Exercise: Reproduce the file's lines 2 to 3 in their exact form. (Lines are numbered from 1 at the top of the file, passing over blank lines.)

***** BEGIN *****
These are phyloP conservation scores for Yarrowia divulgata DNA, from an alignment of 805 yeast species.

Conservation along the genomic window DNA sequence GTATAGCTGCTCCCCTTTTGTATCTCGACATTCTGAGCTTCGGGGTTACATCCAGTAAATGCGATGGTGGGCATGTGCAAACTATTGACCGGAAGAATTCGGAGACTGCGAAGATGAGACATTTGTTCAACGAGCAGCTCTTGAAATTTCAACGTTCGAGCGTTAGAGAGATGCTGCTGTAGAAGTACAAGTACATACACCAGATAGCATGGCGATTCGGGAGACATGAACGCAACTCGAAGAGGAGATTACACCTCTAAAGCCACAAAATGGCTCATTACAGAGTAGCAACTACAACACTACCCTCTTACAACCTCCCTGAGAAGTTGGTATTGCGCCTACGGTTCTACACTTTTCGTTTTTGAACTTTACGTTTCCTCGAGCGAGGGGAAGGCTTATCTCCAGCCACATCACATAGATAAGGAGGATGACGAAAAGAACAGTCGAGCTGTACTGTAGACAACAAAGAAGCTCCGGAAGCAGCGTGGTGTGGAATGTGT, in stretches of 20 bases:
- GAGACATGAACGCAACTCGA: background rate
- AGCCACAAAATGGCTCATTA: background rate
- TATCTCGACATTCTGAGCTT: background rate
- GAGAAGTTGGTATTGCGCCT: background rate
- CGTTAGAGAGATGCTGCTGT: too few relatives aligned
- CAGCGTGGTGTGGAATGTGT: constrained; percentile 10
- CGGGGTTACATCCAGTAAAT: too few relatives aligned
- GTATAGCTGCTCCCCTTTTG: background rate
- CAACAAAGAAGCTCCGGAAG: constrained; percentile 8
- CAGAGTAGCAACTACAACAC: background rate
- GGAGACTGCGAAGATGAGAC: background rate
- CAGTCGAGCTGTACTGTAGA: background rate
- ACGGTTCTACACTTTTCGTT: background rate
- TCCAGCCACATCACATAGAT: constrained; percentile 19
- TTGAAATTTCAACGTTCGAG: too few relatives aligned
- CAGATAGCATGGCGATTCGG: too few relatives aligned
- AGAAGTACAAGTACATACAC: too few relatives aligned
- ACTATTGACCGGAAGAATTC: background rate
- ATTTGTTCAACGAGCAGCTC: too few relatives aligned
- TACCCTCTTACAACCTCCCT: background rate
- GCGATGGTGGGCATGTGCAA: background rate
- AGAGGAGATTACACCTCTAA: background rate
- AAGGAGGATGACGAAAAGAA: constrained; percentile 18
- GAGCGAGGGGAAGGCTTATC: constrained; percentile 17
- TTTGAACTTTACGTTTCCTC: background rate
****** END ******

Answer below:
Conservation along the genomic window DNA sequence GTATAGCTGCTCCCCTTTTGTATCTCGACATTCTGAGCTTCGGGGTTACATCCAGTAAATGCGATGGTGGGCATGTGCAAACTATTGACCGGAAGAATTCGGAGACTGCGAAGATGAGACATTTGTTCAACGAGCAGCTCTTGAAATTTCAACGTTCGAGCGTTAGAGAGATGCTGCTGTAGAAGTACAAGTACATACACCAGATAGCATGGCGATTCGGGAGACATGAACGCAACTCGAAGAGGAGATTACACCTCTAAAGCCACAAAATGGCTCATTACAGAGTAGCAACTACAACACTACCCTCTTACAACCTCCCTGAGAAGTTGGTATTGCGCCTACGGTTCTACACTTTTCGTTTTTGAACTTTACGTTTCCTCGAGCGAGGGGAAGGCTTATCTCCAGCCACATCACATAGATAAGGAGGATGACGAAAAGAACAGTCGAGCTGTACTGTAGACAACAAAGAAGCTCCGGAAGCAGCGTGGTGTGGAATGTGT, in stretches of 20 bases:
- GAGACATGAACGCAACTCGA: background rate